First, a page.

MARSHALL — Minnesota’s biofuel producers were already going through a rough time, faced with an oversupplied ethanol marked and decreased demand. Then, the COVID-19 pandemic hit.
With much less travel and demand for fuel on top of the oversupply, “The industry is pretty much impaired,” said Greg Webb, vice president of Archer Daniels Midland.
ADM, which operates a plant in Marshall, was among the Minnesota ethanol producers that took part in a conference call with Sen. Amy Klobuchar on Wednesday. Biofuel producers said the pandemic has had a big negative impact, not just on their industry, but on the Minnesota farmers who grow the corn that gets made into ethanol.
“We have two plants, Granite Falls and Heron Lake, and they both shut down for two months,” said Steve Christensen, CEO of Granite Falls Energy. While Granite Falls Energy was able to keep paying employees through the Payroll Protection Program, Christensen said, “The big thing was, that’s 4 million bushels a month between the two plants that we didn’t purchase from farmers.”
Klobuchar said she has been taking action to help support the ethanol industry. In May, Klobuchar and Sen. Chuck Grassley, R-Iowa, introduced a bill that would require the U.S. Department of Agriculture to reimburse biofuel producers for 75% of the feedstock they bought from Jan. 1 through March 31, through the Commodity Credit Corporation. Klobuchar said she and Grassley have also led bipartisan letters calling for a strong Renewable Fuel Standard, as the EPA worked toward finalizing its annual rules on biofuels volume requirements.
“But then we had the pandemic … the ethanol industry has been hit particularly hard,” Klobuchar said. With less demand for gasoline, the demand for biofuels has also dropped. “We’ve seen 130 biofuel plants across the country either closed or idled. We need to make sure this important industry that employs tens of thousands of people across the country stays strong.”
While Minnesota ethanol producers are a diverse group, they said the effects of the pandemic have cut across the industry.
“This affected every ethanol producer, whether it’s the small independent ones or as big as POET,” said POET plant manager Chris Hanson. “We shut down half of our production. This has affected people’s livelihoods and pay,” both in industry and in agriculture, he said. “If you look at a plant like mine, maybe we didn’t buy a million bushels that we would have, so now those farmers don’t have somewhere to bring that million bushels of corn. There aren’t new consumers looking for that grain.”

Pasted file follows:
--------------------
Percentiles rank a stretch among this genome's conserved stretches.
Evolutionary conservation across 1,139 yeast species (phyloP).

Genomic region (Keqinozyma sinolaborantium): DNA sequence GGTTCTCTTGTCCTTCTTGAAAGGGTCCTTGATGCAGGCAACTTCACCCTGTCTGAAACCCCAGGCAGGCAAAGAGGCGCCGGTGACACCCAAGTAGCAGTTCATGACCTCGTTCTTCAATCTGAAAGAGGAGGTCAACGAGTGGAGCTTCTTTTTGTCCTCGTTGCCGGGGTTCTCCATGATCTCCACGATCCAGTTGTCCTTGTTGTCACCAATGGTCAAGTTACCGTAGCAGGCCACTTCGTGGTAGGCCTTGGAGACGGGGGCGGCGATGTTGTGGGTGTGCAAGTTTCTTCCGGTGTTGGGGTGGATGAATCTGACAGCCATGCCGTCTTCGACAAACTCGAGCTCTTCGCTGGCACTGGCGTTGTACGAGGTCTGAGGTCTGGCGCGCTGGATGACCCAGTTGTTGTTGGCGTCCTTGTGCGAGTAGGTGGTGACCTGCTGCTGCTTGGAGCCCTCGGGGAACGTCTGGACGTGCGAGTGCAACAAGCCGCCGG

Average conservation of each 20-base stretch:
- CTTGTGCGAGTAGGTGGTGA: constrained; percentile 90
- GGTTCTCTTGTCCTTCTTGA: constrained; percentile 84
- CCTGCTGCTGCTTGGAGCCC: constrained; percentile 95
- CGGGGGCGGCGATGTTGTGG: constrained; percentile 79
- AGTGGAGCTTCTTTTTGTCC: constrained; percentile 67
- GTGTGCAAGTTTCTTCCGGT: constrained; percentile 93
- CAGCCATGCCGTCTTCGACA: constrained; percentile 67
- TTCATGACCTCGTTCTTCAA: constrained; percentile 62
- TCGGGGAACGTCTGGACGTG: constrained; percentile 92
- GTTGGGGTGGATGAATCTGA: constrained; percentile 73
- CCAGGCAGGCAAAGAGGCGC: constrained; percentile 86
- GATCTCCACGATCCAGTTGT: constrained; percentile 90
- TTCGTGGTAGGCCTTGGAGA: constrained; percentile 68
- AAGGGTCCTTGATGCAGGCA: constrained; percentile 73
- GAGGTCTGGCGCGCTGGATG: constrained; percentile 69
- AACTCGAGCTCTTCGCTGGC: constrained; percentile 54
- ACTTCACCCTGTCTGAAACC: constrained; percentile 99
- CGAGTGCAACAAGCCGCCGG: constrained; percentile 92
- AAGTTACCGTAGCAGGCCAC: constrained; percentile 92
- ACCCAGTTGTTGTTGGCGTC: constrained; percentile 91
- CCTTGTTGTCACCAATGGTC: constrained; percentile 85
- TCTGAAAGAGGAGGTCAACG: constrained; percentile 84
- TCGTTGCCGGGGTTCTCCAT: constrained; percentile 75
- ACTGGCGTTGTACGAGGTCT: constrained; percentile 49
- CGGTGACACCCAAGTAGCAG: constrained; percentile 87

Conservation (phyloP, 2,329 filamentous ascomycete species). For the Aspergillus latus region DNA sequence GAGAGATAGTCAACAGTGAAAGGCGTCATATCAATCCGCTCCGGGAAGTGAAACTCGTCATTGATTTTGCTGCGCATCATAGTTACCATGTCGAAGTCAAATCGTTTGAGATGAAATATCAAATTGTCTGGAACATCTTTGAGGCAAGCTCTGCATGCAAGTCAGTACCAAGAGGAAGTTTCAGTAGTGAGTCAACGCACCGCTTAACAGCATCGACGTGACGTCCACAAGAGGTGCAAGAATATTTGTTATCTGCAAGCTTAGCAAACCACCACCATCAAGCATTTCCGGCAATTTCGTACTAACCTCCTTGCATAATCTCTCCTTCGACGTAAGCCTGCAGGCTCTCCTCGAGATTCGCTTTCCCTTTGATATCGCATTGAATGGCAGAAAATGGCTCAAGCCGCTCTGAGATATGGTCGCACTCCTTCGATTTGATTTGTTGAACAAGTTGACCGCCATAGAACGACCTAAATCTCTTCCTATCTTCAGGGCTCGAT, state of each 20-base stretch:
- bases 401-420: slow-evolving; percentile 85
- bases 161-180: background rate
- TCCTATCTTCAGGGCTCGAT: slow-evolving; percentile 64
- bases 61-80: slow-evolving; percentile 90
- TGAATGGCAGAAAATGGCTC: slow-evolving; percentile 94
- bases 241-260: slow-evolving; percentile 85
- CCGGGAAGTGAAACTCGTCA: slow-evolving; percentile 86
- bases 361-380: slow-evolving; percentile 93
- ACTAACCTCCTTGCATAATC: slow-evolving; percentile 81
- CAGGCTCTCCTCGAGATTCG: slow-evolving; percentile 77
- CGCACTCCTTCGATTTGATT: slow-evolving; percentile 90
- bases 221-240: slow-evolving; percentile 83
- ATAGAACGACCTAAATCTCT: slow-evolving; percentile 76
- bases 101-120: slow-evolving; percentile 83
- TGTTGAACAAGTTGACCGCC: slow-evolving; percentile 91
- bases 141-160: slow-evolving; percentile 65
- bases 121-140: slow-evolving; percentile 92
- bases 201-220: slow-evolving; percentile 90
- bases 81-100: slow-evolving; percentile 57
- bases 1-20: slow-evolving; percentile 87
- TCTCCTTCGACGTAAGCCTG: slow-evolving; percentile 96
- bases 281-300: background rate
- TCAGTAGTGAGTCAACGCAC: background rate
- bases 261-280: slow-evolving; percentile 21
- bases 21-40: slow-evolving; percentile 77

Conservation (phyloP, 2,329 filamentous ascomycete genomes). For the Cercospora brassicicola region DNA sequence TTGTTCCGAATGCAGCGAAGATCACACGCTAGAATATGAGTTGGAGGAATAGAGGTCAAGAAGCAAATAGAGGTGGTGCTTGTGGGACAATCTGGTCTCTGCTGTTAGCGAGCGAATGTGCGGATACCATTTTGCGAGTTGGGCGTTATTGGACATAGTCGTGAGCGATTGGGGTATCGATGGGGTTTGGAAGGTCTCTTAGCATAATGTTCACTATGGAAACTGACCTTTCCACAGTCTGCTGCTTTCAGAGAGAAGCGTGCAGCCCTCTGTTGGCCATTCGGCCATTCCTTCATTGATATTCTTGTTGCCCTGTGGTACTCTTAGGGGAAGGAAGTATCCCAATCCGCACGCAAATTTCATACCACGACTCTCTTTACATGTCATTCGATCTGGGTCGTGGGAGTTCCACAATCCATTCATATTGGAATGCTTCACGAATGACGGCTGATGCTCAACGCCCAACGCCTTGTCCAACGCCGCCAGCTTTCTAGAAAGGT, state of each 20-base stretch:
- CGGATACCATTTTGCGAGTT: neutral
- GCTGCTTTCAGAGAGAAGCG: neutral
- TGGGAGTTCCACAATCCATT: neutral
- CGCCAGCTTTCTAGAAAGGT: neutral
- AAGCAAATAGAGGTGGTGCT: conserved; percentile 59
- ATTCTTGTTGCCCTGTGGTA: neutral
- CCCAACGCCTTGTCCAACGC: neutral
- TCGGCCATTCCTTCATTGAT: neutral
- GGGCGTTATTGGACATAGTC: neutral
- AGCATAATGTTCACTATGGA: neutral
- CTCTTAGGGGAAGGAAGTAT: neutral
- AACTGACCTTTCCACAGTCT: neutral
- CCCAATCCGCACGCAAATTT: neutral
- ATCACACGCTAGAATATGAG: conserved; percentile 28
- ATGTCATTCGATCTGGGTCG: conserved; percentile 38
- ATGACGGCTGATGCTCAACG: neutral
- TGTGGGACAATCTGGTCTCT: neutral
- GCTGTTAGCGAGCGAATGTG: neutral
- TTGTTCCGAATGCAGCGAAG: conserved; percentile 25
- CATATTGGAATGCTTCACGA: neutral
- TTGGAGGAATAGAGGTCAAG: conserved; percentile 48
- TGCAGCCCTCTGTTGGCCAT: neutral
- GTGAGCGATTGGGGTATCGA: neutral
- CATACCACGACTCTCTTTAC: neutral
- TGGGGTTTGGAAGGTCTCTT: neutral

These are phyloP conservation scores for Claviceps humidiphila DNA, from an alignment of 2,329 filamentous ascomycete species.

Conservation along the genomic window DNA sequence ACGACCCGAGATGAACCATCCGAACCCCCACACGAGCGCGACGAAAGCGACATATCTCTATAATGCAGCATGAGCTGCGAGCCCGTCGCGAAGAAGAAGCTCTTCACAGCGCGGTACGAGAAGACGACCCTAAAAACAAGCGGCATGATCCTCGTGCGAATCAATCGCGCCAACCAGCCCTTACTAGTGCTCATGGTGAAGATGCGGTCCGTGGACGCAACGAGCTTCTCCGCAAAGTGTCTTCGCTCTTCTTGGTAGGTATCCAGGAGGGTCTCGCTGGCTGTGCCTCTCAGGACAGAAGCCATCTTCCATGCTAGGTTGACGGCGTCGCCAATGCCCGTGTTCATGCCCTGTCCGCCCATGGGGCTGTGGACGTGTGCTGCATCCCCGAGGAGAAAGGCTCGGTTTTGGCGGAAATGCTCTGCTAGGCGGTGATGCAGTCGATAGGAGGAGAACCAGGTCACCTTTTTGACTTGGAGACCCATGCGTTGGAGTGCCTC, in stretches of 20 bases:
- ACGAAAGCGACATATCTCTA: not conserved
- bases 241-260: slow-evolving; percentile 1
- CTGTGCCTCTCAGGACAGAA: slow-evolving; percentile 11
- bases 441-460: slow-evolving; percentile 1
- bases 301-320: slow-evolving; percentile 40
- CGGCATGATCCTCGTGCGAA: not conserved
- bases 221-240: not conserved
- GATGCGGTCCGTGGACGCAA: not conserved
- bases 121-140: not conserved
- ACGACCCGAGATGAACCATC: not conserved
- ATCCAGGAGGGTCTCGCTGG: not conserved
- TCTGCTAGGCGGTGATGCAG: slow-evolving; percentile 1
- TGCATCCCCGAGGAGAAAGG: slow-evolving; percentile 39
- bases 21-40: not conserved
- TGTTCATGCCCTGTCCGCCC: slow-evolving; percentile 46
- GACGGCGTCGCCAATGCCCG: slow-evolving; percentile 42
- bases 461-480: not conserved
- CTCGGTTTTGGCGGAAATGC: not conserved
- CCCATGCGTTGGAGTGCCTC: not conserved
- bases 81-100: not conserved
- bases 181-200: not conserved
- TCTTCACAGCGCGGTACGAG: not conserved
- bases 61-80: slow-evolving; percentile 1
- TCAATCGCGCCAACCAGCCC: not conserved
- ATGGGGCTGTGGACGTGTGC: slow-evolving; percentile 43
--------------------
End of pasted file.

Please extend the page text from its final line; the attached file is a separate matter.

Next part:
Brian Kletscher, CEO. of Highwater Ethanol in Lamberton, said the plant was able to keep running this spring, but at a reduced capacity.
“On March 19, we cut production by approximately 22 to 25%, and we remained at that reduced rated until the middle of May,” Kletscher said. “We didn’t make any money at all, but we were able to run through April with trying to minimize our loss.”
Kletscher said Highwater’s production is back up to 90% now.
“We still are watching the ethanol market and watching fuel usage through the United States,” he said. There may be a reduced demand for some time yet.
Christensen said Granite Falls Energy is running again, but not to the point where it’s making net income.
“The biggest thing is going to be gas demand, and having someplace to go for our product,” Christensen said.
Producers said they appreciated Klobuchar’s work on the Renewable Fuel Feedstock Reimbursement Act, and also said they needed good trade policies, and for the Renewable Fuel Standard to be fairly enforced. Webb said producers will also need to grow demand for renewable fuels. People need to realize that increased biofuel use is better for air quality, he said.
“I think it’s helpful to have these stories,” Klobuchar told producers. She said she plans to give a floor speech focused on rural issues some time in the near future. “This is right up there as one of the top challenges we’ve seen, and it’s affecting small towns all over the state.”